5 Key Points for Homepage UI/UX Design
A homepage is the gateway to a site’s content, functionality, and overall UI/UX design. It dishes out the first taste of what the site offers. A visitor may leave in seconds if the site does not impress, so the homepage must deliver the primary message quickly. An inviting homepage is the beginning of a great user experience.
Fresh Consulting’s UI design framework evaluates dozens of ingredients found in many of the best homepages. Here are five of the points related to homepage UI design:
- Focus on the Experience
- Make it Easy
- Make it Scannable
- Use a Clear Call to Action
- Assure SEO Fundamentals Are in Place
1. Focus on the Experience
A site creates value when people find it and use it. The first step is engaging the target audience by creating something they will want to experience. User Experience (UX) is how people perceive their interaction with the site. UX combines sight, sound, touch, actions, emotions, and social stigma, all with individual context.
A great homepage is much more than a collection of words and images. UX designers focus on making the page not just useful, but enjoyable to use. The focus is on delighting the user.
“Give users what they want — and a little more. In addition to enabling users to use your service effectively and efficiently, make them also think, ‘Wow, this application is genius.’ Exceed their expectations desirably. If you do so, they will use your website or app not because they have to but because they want to.” (Helge Fredheim – Why User Experience Cannot Be Designed).
Snowbird’s homepage delivers an alluring user experience. The site can be a preliminary piece of the skiing ritual in the same way the smell of buttered popcorn prepares you to enjoy the movie theater experience.
A few ways Snowbird crafts the user experience:
- Sight: Images of pristine powder
- Color scheme: White and blue match the mountain vista
- Accessibility: Most important info is presented first
- Utility: Real-time data
- Motion: The forecast details unfold like a physical pamphlet
- Emotion: Live cameras evoke the feeling of being at the resort
2. Make it Easy
Simplicity is intentionally including the most essential pieces, and intentionally excluding unnecessary pieces. The design and visual elements should showcase the site’s purpose. People should immediately understand what your website is about, and what you want them to do. A homepage can be a summary of other sections of your site or simply guide people to the most important call to action.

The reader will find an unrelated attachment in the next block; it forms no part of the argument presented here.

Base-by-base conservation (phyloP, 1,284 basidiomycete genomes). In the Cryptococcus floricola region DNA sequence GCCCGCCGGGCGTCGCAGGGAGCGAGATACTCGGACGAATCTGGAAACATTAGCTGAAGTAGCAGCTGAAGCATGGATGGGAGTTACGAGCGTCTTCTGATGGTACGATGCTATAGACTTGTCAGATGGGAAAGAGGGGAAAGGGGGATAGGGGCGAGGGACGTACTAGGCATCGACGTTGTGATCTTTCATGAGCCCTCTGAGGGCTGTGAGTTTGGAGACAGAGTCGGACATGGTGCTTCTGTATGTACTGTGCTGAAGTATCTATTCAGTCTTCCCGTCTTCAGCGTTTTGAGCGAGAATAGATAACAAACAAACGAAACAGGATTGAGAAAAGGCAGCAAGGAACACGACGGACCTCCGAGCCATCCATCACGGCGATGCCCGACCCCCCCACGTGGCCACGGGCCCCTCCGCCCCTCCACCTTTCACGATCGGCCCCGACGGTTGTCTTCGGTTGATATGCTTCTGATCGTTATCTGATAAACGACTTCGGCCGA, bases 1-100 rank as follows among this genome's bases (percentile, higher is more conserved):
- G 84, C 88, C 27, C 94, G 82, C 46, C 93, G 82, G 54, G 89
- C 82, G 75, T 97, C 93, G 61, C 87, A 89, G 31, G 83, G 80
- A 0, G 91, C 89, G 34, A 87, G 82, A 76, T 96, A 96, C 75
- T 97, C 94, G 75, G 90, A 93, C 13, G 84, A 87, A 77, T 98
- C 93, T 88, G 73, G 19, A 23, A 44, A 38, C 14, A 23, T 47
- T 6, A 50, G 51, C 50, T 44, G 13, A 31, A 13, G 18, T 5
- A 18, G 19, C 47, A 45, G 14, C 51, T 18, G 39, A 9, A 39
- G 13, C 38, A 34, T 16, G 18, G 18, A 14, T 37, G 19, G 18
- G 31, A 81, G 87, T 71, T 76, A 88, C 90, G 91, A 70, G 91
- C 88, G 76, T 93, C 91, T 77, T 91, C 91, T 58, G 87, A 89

Let It Go
The key is to know when to let go. Steve Krug explains “if a site is at all complex even the best Home page design can’t do it all” (Don’t Make Me Think). It’s ok. Some things can wait. Others can live on a secondary page. And a whole lot of things don’t need to be published at all.
This principle is captured by a scene at the end of Indiana Jones and the Last Crusade. The holy grail is just beyond the hero’s reach as he hangs by one hand. “I can get it! I can almost reach it.” His father responds (with the calm sagacity of Sean Connery), “Indiana. Let it go.”
The welcome page for Visit Norway [link updated in 2022 since this site is no longer live] embraces simplicity, with impressive results.
Surely there was pressure to include dozens of messages, features, and links on the welcome page. But a decision was made that one thing mattered more than all else for the target audience: seeing the breathtaking landscape. Let nature do the selling. Everything else we need to know can be accessed on the secondary pages. The simplicity of this page helped bring home a Webby award for best home/welcome page.
As everyone knows, pictures are worth a thousand words, and coupled with key messaging, pictures can help users envision all of the great information you want to convey.
3. Make it scannable
We don’t read web pages, we scan them. People absorb more content if the page is easy to understand in small bites. Content is also easier to share across social networks when it’s tightly packaged.
How to make a page scannable:
- Words – use simple terms
- Sentences – short and to the point
- Paragraphs – focus on a single idea, break up the page
- Bullet points – visualize lists
- Spacing – use white space liberally
- Headlines and Subheadlines – give a quick view of content
- Inverted Pyramid – lead with most important points (within pages, paragraphs, and sentences)
- Images – worth a thousand words
We’re seeing many websites create sections on their home page with clear titles or pictures that are easy to scan. A site can be simple and easy and still be long vertically. Designers are simplifying homepage UI by lengthening the pages and including less information to digest at once. As the user scrolls, they are taking in more supplementary information.
Breaking the content into pieces gives the brain anchors to remember ideas. Our memory is hard-wired to look for spatial relationships. (World Memory Champion Dominic O’Brien used a ‘Memory Palace‘ to memorize 1040 random digits in a half hour). This is why it may be easier to remember a 10 digit phone number (e.g. 877 563-7374) rather than a single string of 10 digits without context (8775637374).